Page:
What about contract tracing? 

Maricopa County Public Health said schools will notify the county if there is a case. The county will then create a "line list." 

"The line list will look at a staff or student and all of their close contacts. Once they identify close contacts, where an individual is within 6 feet of a positive case for more than 10 minutes, the school will add that to the line list and give it back to the county," said Flanagan. 

The school and county will work hand-in-hand to identify possible contacts. 

Maricopa County Public Health has weekly webinars with superintendents and school boards they say all school districts are welcomed to participate in. 

Flanagan says schools are reporting both COVID-19 cases as well as upper respiratory issues they are having at school. 

"I can assure parents, if they have a student that attends that school and there was an exposure, they will hear direct communication from that school," said Flanagan.

What's the difference between San Tan Foothills and other schools with COVID-19 outbreaks?

"We have biweekly calls with health officers. Pinal County walked through with us the process," said Flanagan. 

Three students and three faculty don't sound like a lot but Flanagan says Pinal County officials said the exposure was far-reaching. 

"More than 60% of the staff and several hundred students were exposed."

Team 12 reached out to the Arizona Department of Health Services with questions by email and phone but the state continues to deny or ignore our requests for interviews.

In an email to 12 News, ADHS said that Maricopa and Pinal Counties Public Health Departments serve as boots on the ground for public health concerns in their communities and serve as experts on local conditions. 

ADHS says health departments, "interact directly with schools and districts to provide guidance and support for outbreaks, including investigations and contact tracing, though ADHS can and will provide counties with help upon request." 

According to the state:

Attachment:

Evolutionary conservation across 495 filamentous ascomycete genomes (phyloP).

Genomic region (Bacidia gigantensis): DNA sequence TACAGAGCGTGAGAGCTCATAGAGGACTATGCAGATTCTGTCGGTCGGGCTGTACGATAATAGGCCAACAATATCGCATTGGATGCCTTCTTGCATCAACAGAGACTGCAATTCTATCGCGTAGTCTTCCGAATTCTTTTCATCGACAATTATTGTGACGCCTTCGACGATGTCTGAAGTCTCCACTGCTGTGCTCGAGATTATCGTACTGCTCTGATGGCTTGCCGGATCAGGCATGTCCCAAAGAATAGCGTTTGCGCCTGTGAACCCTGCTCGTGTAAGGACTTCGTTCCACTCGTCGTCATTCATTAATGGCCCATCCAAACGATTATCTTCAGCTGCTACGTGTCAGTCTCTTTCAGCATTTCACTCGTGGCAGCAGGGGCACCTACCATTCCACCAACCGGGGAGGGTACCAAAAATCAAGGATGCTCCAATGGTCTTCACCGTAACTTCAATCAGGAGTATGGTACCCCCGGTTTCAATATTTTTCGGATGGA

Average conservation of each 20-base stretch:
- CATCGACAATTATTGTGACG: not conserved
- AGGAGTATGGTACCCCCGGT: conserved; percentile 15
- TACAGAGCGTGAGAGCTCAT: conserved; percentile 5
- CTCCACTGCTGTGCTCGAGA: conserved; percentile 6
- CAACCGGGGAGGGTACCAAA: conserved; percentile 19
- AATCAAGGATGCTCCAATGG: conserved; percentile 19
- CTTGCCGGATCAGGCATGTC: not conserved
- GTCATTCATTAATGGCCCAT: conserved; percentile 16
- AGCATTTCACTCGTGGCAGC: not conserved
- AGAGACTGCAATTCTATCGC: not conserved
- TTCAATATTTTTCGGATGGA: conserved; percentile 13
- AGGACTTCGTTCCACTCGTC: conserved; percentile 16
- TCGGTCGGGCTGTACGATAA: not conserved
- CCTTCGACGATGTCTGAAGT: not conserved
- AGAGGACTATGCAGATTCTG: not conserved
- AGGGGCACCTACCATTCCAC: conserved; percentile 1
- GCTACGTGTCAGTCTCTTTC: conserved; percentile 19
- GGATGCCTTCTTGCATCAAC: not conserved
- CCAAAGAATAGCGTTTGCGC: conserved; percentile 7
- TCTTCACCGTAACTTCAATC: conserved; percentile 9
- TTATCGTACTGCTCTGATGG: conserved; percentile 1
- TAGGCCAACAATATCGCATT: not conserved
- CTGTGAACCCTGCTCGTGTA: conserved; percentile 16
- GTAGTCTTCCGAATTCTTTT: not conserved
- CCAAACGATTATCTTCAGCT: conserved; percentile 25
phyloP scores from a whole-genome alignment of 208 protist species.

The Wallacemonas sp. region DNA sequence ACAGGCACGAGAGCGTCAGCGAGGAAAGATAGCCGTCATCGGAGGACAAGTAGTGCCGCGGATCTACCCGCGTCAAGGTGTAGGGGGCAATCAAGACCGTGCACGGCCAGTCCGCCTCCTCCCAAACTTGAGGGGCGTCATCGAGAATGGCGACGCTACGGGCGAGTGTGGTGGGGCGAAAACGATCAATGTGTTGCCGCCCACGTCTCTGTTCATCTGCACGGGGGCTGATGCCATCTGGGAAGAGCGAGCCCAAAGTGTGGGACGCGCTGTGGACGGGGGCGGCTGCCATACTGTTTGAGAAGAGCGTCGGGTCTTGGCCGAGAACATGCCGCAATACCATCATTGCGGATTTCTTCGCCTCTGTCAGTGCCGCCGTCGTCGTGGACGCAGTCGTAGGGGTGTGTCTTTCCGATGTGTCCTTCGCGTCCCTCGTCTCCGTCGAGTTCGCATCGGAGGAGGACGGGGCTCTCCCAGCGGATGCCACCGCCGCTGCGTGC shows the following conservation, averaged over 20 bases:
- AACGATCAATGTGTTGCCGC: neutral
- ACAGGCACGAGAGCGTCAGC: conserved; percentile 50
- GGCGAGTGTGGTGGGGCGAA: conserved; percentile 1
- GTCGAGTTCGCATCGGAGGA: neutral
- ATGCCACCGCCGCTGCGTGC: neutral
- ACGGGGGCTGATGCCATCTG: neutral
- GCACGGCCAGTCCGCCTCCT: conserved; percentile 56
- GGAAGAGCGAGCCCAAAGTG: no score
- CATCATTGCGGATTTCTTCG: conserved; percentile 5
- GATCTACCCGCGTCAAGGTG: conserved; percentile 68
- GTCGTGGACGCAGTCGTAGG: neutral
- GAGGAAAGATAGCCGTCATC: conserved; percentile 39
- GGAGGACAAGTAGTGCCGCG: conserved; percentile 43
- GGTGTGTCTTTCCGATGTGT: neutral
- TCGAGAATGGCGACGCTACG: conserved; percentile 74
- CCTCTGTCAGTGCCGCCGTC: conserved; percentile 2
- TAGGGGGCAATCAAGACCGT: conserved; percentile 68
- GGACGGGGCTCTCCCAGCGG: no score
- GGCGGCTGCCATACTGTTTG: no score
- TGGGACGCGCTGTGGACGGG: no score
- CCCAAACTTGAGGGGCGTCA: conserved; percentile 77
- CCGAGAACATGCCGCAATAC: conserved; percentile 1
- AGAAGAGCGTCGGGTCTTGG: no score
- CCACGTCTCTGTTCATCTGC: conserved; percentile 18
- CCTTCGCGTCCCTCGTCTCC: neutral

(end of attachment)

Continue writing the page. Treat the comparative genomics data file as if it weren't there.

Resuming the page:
"ADHS Emergency Measure 2020-03 requires schools, child care establishments, and shelters to report to their local health departments, within 24 hours of identification, any outbreaks of COVID-19. An outbreak is defined as two or more laboratory-confirmed cases who are epidemiologically linked, do not share a household, and were not identified as close contacts of each other in another setting during standard case investigation or contact tracing. 

This emergency measure further requires schools, child care establishments, and shelters to report to current staff, faculty, students, and students' parents and guardians if an outbreak due to COVID-19 occurs within a given facility's population.

We encourage school districts to work closely with their local departments of health on mitigation plans and responses while they follow the Arizona Department of Education's Roadmap for Reopening Schools. The ADHS Schools Toolkit recommends that county-specific public health benchmarks fall within the moderate or minimal spread category in all three benchmarks for two weeks to provide hybrid learning (virtual and in-person). Developed at the request of the education community, the benchmarks are intended as a guide, in consultation with local health departments, to help school leaders determine when it is safe to return to in-person instruction. The Schools Toolkit notes that decisions related to outbreaks should be made in close coordination with the local health department and that both the context of local spread as well as the school’s mitigation practices should be considered."